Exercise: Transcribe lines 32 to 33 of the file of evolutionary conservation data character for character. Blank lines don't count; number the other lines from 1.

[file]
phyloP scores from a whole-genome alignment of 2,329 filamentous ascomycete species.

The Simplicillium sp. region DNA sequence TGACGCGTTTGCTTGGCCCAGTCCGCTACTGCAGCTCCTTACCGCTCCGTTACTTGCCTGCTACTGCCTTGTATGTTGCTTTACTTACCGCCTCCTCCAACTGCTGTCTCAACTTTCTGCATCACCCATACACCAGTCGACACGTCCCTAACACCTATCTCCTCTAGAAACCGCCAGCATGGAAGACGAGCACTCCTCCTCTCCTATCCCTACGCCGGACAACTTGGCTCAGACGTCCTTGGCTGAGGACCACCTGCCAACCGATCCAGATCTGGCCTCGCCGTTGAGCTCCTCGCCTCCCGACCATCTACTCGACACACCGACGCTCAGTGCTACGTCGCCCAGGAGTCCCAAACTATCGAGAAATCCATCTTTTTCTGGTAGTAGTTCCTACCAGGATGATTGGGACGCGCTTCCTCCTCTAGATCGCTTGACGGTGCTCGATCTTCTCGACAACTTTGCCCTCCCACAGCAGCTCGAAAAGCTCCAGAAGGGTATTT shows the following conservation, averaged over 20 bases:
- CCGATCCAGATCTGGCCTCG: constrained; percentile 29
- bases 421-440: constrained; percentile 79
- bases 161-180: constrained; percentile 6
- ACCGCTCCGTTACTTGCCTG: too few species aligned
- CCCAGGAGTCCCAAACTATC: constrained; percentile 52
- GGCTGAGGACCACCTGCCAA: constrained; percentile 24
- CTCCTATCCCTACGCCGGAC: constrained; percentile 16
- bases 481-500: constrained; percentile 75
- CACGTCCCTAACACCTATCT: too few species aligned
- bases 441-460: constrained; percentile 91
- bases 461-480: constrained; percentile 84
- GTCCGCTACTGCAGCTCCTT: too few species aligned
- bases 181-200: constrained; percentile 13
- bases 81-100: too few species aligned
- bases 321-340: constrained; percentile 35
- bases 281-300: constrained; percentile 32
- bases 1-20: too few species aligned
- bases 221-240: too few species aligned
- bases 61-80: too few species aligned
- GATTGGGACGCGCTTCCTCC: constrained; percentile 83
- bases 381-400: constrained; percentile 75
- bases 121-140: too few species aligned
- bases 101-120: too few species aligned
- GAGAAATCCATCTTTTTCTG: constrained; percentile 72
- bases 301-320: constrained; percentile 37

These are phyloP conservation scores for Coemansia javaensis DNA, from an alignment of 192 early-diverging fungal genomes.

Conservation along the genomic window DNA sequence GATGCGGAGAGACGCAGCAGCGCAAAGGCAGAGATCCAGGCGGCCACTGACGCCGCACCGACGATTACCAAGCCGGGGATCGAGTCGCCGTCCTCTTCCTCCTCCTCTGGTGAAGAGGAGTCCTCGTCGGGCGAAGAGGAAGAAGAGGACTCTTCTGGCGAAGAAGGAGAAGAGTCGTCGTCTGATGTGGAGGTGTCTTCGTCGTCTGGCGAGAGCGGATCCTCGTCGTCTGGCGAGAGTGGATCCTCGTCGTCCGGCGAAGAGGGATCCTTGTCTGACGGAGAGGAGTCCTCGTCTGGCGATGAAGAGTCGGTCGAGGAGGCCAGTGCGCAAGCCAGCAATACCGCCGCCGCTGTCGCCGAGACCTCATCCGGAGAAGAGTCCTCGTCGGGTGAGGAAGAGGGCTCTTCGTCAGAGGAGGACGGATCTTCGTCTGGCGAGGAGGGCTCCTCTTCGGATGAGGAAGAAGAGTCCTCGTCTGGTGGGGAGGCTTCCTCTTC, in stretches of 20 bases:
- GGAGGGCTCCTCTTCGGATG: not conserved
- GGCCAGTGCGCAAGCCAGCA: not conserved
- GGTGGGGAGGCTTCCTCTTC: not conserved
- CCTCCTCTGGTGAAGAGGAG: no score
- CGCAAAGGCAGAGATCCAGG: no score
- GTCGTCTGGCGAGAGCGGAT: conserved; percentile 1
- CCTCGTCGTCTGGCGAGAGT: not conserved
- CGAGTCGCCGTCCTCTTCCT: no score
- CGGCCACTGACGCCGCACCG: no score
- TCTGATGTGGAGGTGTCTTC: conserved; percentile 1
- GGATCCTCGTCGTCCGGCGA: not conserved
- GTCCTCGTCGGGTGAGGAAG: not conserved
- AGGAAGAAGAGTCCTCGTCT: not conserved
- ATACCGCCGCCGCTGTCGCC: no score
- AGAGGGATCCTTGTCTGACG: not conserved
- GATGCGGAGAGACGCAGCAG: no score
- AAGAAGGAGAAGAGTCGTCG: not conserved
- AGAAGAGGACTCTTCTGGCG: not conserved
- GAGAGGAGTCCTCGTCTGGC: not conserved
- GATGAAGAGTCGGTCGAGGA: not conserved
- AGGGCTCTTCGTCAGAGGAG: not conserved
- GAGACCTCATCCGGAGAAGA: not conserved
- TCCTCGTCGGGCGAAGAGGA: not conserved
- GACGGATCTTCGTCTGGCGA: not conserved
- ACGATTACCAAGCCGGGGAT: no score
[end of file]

- GGTGGGGAGGCTTCCTCTTC: not conserved
- CCTCCTCTGGTGAAGAGGAG: no score